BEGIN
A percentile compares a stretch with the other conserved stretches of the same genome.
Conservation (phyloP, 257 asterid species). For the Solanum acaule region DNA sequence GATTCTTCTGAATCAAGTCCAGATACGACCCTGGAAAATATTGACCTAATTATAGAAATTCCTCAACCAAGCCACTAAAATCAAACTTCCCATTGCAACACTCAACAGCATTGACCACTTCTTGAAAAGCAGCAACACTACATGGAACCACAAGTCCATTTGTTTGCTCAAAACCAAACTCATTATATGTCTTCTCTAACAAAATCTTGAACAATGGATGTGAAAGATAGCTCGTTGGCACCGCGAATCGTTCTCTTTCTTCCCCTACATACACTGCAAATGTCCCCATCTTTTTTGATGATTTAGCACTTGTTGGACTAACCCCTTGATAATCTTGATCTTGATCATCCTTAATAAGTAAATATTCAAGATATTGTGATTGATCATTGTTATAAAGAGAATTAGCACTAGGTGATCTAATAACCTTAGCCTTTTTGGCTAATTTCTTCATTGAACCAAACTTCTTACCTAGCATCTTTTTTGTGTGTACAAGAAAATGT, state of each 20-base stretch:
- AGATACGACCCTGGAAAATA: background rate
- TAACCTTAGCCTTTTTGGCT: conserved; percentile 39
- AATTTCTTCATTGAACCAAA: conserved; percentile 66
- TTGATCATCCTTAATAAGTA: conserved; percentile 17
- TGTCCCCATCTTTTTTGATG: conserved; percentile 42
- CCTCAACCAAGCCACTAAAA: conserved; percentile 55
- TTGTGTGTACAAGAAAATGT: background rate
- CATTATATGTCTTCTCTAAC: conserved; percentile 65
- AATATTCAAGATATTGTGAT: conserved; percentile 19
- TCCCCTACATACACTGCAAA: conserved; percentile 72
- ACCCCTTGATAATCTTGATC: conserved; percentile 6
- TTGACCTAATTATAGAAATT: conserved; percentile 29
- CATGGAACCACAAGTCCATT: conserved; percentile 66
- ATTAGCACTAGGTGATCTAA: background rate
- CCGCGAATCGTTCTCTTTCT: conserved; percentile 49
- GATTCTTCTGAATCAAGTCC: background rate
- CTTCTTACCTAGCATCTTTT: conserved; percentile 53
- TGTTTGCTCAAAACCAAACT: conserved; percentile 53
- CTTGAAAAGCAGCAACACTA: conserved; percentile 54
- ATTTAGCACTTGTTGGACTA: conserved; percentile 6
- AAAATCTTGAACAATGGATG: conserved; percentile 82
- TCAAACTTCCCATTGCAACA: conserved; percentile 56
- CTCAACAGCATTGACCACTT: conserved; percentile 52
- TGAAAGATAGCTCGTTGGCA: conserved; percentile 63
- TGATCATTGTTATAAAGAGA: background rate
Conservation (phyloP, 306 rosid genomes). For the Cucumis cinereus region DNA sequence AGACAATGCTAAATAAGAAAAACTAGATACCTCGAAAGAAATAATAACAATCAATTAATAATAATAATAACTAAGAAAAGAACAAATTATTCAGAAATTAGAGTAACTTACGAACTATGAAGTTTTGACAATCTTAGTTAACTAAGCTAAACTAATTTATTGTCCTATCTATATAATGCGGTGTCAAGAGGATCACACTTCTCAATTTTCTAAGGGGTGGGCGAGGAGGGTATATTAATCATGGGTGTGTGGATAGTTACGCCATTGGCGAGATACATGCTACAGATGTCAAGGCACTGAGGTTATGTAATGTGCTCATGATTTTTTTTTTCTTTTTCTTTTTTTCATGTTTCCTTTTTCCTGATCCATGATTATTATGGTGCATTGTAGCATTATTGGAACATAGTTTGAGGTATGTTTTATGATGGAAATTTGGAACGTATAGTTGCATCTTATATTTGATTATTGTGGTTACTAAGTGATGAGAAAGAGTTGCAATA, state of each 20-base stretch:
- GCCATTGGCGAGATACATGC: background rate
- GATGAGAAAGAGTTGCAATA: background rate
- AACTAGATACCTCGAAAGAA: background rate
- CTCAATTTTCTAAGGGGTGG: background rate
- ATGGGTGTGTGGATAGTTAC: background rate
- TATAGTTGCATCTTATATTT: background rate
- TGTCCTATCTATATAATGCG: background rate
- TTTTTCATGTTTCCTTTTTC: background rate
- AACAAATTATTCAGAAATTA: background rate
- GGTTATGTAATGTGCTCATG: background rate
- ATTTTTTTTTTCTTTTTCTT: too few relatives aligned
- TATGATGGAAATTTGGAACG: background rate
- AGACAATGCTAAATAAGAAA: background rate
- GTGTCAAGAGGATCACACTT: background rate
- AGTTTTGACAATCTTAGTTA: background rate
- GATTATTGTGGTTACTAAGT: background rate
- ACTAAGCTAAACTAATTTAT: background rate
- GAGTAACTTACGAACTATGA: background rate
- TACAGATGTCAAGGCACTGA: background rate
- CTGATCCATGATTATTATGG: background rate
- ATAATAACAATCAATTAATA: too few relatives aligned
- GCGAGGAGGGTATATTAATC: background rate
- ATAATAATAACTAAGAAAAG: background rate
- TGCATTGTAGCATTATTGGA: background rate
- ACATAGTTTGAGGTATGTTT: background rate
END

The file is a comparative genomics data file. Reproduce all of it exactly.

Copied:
A percentile compares a stretch with the other conserved stretches of the same genome.
Conservation (phyloP, 257 asterid species). For the Solanum acaule region DNA sequence GATTCTTCTGAATCAAGTCCAGATACGACCCTGGAAAATATTGACCTAATTATAGAAATTCCTCAACCAAGCCACTAAAATCAAACTTCCCATTGCAACACTCAACAGCATTGACCACTTCTTGAAAAGCAGCAACACTACATGGAACCACAAGTCCATTTGTTTGCTCAAAACCAAACTCATTATATGTCTTCTCTAACAAAATCTTGAACAATGGATGTGAAAGATAGCTCGTTGGCACCGCGAATCGTTCTCTTTCTTCCCCTACATACACTGCAAATGTCCCCATCTTTTTTGATGATTTAGCACTTGTTGGACTAACCCCTTGATAATCTTGATCTTGATCATCCTTAATAAGTAAATATTCAAGATATTGTGATTGATCATTGTTATAAAGAGAATTAGCACTAGGTGATCTAATAACCTTAGCCTTTTTGGCTAATTTCTTCATTGAACCAAACTTCTTACCTAGCATCTTTTTTGTGTGTACAAGAAAATGT, state of each 20-base stretch:
- AGATACGACCCTGGAAAATA: background rate
- TAACCTTAGCCTTTTTGGCT: conserved; percentile 39
- AATTTCTTCATTGAACCAAA: conserved; percentile 66
- TTGATCATCCTTAATAAGTA: conserved; percentile 17
- TGTCCCCATCTTTTTTGATG: conserved; percentile 42
- CCTCAACCAAGCCACTAAAA: conserved; percentile 55
- TTGTGTGTACAAGAAAATGT: background rate
- CATTATATGTCTTCTCTAAC: conserved; percentile 65
- AATATTCAAGATATTGTGAT: conserved; percentile 19
- TCCCCTACATACACTGCAAA: conserved; percentile 72
- ACCCCTTGATAATCTTGATC: conserved; percentile 6
- TTGACCTAATTATAGAAATT: conserved; percentile 29
- CATGGAACCACAAGTCCATT: conserved; percentile 66
- ATTAGCACTAGGTGATCTAA: background rate
- CCGCGAATCGTTCTCTTTCT: conserved; percentile 49
- GATTCTTCTGAATCAAGTCC: background rate
- CTTCTTACCTAGCATCTTTT: conserved; percentile 53
- TGTTTGCTCAAAACCAAACT: conserved; percentile 53
- CTTGAAAAGCAGCAACACTA: conserved; percentile 54
- ATTTAGCACTTGTTGGACTA: conserved; percentile 6
- AAAATCTTGAACAATGGATG: conserved; percentile 82
- TCAAACTTCCCATTGCAACA: conserved; percentile 56
- CTCAACAGCATTGACCACTT: conserved; percentile 52
- TGAAAGATAGCTCGTTGGCA: conserved; percentile 63
- TGATCATTGTTATAAAGAGA: background rate
Conservation (phyloP, 306 rosid genomes). For the Cucumis cinereus region DNA sequence AGACAATGCTAAATAAGAAAAACTAGATACCTCGAAAGAAATAATAACAATCAATTAATAATAATAATAACTAAGAAAAGAACAAATTATTCAGAAATTAGAGTAACTTACGAACTATGAAGTTTTGACAATCTTAGTTAACTAAGCTAAACTAATTTATTGTCCTATCTATATAATGCGGTGTCAAGAGGATCACACTTCTCAATTTTCTAAGGGGTGGGCGAGGAGGGTATATTAATCATGGGTGTGTGGATAGTTACGCCATTGGCGAGATACATGCTACAGATGTCAAGGCACTGAGGTTATGTAATGTGCTCATGATTTTTTTTTTCTTTTTCTTTTTTTCATGTTTCCTTTTTCCTGATCCATGATTATTATGGTGCATTGTAGCATTATTGGAACATAGTTTGAGGTATGTTTTATGATGGAAATTTGGAACGTATAGTTGCATCTTATATTTGATTATTGTGGTTACTAAGTGATGAGAAAGAGTTGCAATA, state of each 20-base stretch:
- GCCATTGGCGAGATACATGC: background rate
- GATGAGAAAGAGTTGCAATA: background rate
- AACTAGATACCTCGAAAGAA: background rate
- CTCAATTTTCTAAGGGGTGG: background rate
- ATGGGTGTGTGGATAGTTAC: background rate
- TATAGTTGCATCTTATATTT: background rate
- TGTCCTATCTATATAATGCG: background rate
- TTTTTCATGTTTCCTTTTTC: background rate
- AACAAATTATTCAGAAATTA: background rate
- GGTTATGTAATGTGCTCATG: background rate
- ATTTTTTTTTTCTTTTTCTT: too few relatives aligned
- TATGATGGAAATTTGGAACG: background rate
- AGACAATGCTAAATAAGAAA: background rate
- GTGTCAAGAGGATCACACTT: background rate
- AGTTTTGACAATCTTAGTTA: background rate
- GATTATTGTGGTTACTAAGT: background rate
- ACTAAGCTAAACTAATTTAT: background rate
- GAGTAACTTACGAACTATGA: background rate
- TACAGATGTCAAGGCACTGA: background rate
- CTGATCCATGATTATTATGG: background rate
- ATAATAACAATCAATTAATA: too few relatives aligned
- GCGAGGAGGGTATATTAATC: background rate
- ATAATAATAACTAAGAAAAG: background rate
- TGCATTGTAGCATTATTGGA: background rate
- ACATAGTTTGAGGTATGTTT: background rate